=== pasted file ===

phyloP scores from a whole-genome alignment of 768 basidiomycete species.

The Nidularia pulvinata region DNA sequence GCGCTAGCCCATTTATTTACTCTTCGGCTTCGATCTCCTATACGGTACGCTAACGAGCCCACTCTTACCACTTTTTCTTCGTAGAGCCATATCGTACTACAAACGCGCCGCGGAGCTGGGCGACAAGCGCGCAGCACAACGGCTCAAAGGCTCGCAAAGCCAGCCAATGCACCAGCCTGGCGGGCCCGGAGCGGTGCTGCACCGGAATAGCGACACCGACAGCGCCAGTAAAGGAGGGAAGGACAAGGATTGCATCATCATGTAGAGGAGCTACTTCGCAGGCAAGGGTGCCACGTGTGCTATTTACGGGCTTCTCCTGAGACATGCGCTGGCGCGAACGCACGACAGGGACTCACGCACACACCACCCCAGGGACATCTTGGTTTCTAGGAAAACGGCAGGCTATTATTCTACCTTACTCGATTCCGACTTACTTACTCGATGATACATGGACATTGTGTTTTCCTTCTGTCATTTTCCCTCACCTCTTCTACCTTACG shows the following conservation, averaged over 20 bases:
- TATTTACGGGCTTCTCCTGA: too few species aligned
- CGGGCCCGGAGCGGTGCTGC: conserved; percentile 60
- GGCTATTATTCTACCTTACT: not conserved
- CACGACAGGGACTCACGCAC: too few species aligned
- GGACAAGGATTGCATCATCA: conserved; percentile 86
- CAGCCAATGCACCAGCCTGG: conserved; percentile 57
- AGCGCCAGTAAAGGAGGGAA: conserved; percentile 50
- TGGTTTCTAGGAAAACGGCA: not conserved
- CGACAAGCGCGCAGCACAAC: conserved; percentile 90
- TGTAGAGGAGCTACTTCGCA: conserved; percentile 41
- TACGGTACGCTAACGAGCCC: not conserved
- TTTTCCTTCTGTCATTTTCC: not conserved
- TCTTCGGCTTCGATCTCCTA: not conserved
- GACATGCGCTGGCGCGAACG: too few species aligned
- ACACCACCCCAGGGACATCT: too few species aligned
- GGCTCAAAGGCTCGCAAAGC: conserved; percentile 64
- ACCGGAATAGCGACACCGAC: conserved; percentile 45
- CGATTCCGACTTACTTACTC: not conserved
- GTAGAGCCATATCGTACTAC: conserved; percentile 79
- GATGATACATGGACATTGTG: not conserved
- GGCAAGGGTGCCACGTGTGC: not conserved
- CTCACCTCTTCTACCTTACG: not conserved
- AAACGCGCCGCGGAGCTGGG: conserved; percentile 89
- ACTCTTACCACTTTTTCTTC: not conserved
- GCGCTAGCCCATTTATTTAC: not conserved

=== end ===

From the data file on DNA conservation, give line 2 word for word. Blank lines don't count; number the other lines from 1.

The Nidularia pulvinata region DNA sequence GCGCTAGCCCATTTATTTACTCTTCGGCTTCGATCTCCTATACGGTACGCTAACGAGCCCACTCTTACCACTTTTTCTTCGTAGAGCCATATCGTACTACAAACGCGCCGCGGAGCTGGGCGACAAGCGCGCAGCACAACGGCTCAAAGGCTCGCAAAGCCAGCCAATGCACCAGCCTGGCGGGCCCGGAGCGGTGCTGCACCGGAATAGCGACACCGACAGCGCCAGTAAAGGAGGGAAGGACAAGGATTGCATCATCATGTAGAGGAGCTACTTCGCAGGCAAGGGTGCCACGTGTGCTATTTACGGGCTTCTCCTGAGACATGCGCTGGCGCGAACGCACGACAGGGACTCACGCACACACCACCCCAGGGACATCTTGGTTTCTAGGAAAACGGCAGGCTATTATTCTACCTTACTCGATTCCGACTTACTTACTCGATGATACATGGACATTGTGTTTTCCTTCTGTCATTTTCCCTCACCTCTTCTACCTTACG shows the following conservation, averaged over 20 bases: